History of UCD School of Archaeology
UCD School of Archaeology has a long and distinguished history, approaching new challenges and changes along the way. From 2005 exciting new opportunities emerged as the old Department of Archaeology, UCD became UCD School of Archaeology. Most recently, 2015-2016, with the support of the University, the School has both expanded and developed its resources and facilities. The School corridor in the Newman Building was renovated to provide more staff offices. The Ardmore Annexe nearby became the focus for laboratory facilities as well as providing dedicated space for our doctoral students, a seminar/meeting room and offices. The School has also developed an open-air Centre for Experimental Archaeology and Ancient Technologies (CEAAT) on the campus at Roebuck and this quadrupled in size in 2015. In conjunction with this the Roebuck complex will be the location of the collections in the School’s care and also in the focus of materials analysis. As we look forward to our future future we are conscious of a rich and extensive past of archaeological Scholarship at UCD.
Origins and developments
After the establishment of the Catholic University in Dublin in 1854 Cardinal Newman set about organising it and making academic appointments. These developments included the establishment of a Department of Archaeology which Newman described as -
"...employing itself on the language, remains, MSS. etc. of ancient Ireland "
UCD School of Archaeology was thus one of the first of its kind to be established, only four years after John Disney endowed the Chair of Archaeology at Cambridge Univeristy. The first appointee, on 29 June 1854, to what was described as the Chair of Archaeology and Irish History, was Eugene O'Curry (1796-1862), a scholar in the native tradition of learning. Early in the following year O'Curry commenced lecturing and part of his course was published in 1861 under the title Lectures on the Manuscript Materials of Ancient Irish History. Later, and posthumously, in 1873 a further series of lectures, The Manners and Customs of the Ancient Irish, appeared. Together these works constitute the first serious attempt to provide a synthetic account of early Ireland. By his teaching and publications O'Curry laid the foundations for the establishment of archaeology as an academic subject in Ireland. In contrast to other institutions which concentrated on Classical Archaeology, O'Curry was concerned with cultural developments in his native land.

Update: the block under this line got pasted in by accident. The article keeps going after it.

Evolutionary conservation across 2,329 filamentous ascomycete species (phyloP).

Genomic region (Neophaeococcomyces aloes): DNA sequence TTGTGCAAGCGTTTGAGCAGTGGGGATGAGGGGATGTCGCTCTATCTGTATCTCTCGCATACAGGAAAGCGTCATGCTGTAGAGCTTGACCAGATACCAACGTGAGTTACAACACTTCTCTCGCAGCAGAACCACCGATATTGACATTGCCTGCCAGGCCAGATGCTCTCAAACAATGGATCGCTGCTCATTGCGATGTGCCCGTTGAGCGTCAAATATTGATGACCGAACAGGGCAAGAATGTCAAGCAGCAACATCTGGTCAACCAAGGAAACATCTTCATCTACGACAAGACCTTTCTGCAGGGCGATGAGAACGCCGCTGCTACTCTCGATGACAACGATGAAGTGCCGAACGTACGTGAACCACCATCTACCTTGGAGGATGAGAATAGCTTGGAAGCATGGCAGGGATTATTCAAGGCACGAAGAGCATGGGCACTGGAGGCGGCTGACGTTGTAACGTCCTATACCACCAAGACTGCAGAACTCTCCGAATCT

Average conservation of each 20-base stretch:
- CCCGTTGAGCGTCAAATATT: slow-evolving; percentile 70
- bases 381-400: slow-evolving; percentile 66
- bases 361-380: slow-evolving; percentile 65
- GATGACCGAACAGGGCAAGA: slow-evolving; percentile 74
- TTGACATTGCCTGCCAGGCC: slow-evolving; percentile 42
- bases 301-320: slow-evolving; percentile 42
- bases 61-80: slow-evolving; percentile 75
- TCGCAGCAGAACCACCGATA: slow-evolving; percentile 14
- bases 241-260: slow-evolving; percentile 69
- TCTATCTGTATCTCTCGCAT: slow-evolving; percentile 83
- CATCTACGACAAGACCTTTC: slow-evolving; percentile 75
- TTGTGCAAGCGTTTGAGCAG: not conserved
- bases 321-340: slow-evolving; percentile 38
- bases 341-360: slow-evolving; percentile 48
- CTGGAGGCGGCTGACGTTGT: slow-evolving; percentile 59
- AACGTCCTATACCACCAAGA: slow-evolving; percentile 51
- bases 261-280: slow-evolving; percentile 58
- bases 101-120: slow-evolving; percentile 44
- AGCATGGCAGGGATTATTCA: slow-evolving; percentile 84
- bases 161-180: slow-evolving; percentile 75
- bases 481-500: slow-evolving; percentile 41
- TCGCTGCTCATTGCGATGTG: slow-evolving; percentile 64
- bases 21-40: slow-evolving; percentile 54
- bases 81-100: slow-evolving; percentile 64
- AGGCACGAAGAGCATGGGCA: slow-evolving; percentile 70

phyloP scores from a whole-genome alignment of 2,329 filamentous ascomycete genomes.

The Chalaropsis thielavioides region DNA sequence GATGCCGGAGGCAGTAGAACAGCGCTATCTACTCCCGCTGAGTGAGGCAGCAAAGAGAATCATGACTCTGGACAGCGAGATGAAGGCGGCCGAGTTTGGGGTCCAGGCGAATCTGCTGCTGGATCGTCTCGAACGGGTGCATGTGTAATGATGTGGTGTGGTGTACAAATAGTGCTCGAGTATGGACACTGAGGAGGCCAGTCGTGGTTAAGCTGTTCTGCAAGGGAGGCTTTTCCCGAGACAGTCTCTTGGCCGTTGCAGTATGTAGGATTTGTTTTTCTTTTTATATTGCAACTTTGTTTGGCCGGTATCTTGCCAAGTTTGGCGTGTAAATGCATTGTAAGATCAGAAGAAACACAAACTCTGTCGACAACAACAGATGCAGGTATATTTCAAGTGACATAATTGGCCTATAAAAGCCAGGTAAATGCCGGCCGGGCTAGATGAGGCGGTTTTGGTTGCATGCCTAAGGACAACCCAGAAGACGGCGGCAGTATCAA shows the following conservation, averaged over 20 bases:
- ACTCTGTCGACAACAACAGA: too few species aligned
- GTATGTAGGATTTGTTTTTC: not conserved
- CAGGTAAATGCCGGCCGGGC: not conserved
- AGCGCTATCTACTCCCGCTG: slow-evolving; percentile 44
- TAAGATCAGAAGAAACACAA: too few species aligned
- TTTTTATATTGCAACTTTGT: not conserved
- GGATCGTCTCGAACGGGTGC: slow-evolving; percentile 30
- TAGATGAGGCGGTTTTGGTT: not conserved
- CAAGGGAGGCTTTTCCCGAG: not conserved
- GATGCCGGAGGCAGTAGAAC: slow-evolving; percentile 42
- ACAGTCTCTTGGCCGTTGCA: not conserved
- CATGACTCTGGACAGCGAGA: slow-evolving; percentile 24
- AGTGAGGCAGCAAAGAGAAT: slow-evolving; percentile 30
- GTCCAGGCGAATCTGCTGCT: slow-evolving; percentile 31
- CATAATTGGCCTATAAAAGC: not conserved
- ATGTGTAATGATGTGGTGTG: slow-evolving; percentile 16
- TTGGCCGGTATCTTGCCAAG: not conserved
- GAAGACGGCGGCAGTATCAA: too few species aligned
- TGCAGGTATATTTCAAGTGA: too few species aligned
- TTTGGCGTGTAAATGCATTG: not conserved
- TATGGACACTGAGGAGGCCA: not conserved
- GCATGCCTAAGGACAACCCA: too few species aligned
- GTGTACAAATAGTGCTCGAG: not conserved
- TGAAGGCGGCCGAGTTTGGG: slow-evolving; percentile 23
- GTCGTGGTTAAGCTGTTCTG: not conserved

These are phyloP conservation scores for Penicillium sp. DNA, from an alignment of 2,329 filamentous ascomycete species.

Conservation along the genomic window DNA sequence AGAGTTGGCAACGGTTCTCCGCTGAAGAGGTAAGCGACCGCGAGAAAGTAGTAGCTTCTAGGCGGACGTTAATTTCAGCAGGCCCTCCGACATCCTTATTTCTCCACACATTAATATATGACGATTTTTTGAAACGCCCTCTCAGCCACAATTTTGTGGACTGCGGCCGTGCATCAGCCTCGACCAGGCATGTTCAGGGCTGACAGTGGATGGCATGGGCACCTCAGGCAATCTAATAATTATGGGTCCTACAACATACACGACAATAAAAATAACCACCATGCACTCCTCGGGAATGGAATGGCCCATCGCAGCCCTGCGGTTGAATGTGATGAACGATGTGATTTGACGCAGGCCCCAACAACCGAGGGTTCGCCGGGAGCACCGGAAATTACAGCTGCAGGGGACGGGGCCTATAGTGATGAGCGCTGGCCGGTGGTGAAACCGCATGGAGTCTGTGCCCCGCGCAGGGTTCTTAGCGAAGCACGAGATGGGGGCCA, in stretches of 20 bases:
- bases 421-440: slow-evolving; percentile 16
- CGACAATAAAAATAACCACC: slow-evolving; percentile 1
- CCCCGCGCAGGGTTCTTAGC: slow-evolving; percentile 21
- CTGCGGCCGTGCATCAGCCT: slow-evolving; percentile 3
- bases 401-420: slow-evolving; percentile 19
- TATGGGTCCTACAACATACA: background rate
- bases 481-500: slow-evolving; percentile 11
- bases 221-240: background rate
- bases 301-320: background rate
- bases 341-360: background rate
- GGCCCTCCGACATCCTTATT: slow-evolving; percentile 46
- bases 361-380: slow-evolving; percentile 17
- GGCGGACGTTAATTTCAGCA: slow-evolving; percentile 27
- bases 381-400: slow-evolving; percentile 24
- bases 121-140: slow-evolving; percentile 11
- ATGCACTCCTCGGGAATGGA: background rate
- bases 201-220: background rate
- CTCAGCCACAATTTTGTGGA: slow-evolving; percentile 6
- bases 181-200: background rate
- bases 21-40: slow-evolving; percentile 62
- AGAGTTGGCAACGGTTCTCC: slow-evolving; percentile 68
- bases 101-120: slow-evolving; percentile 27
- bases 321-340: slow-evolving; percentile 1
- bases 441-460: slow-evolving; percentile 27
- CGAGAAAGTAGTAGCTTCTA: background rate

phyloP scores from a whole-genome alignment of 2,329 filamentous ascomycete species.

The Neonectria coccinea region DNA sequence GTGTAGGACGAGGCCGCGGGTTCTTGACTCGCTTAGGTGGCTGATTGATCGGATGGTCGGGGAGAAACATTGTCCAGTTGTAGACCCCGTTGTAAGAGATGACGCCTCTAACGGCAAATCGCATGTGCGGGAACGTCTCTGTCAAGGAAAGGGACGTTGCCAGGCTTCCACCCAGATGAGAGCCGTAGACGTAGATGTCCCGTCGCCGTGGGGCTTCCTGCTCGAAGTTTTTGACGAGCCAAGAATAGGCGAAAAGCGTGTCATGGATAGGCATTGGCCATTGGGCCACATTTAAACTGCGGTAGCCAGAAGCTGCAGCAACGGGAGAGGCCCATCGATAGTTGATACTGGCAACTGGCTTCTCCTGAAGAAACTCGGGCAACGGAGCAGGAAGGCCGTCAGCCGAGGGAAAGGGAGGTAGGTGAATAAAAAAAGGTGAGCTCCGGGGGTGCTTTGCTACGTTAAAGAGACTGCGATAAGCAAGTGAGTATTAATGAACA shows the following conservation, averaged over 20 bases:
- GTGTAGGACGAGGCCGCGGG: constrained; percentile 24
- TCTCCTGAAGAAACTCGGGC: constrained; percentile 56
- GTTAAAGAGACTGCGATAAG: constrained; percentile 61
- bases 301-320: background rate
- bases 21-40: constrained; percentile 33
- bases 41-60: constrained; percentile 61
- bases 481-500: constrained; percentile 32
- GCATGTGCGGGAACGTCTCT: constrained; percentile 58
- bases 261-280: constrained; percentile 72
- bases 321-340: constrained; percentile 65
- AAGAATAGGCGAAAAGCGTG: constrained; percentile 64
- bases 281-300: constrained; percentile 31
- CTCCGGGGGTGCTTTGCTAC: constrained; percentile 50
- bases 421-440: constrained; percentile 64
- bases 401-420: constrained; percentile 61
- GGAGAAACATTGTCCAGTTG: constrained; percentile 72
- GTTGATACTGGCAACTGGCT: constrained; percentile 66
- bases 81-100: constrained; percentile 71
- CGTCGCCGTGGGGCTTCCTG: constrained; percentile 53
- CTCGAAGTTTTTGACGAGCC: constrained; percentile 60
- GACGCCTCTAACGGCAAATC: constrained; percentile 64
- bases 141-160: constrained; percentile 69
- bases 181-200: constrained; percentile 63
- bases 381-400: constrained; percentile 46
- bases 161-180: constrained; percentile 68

With the establishment of the National University in 1908, and the emergence of a Constituent College in Dublin, archaeology once more came into prominence. Amongst the thirty Chairs created in the new University College, Dublin, Archaeology was one, its first holder being Robert Alexander Stewart Macalister (1870-1950). Already, Macalister was an established and internationally-known scholar whose work as Director of the Palestine Exploration Fund (1900-09) occasioned important advances in the archaeology of the Holy Land. His excavation and magisterial publication of the great Tell of Gezer was a notable achievement. On coming to UCD in 1909 he set about the creation of a Department, organising lecture courses and whole-heartedly threw himself into research in many areas of Irish archaeology. This involved extensive primary research based largely on field remains but he also produced works of synthesis including books such as Ireland in Pre-Celtic Times (1921) and The Archaeology of Ireland (1928). In addition Macalister was training students who were themselves to advance the subject further. Indeed one of his great achievements was his contribution to the emergence of a Professional School of Irish Archaeology.
Professor's who have held the chair of Archaeology at UCD
- Eugene O'Curry (1794-1862) - Professor of History and Archaeology (1854-1862)
- R.A.S. Macalister (1870-1950) - Professor of Celtic Archaeology (1909-1943)
- Seán P. ÓRíordáin (1903-1957) - Professor of Celtic Archaeology (1943-1957)
- Rúaidhrí de Valera (1916-1978) - Professor of Celtic Archaeology (1957-1978)
- George Eogan - Professor of Celtic Archaeology (1979-1995)
- Barry Raftery - Professor of Celtic Archaeology (1996 - 2007)
- Gabriel Cooney - Professor of Celtic Archaeology (2008 - Present)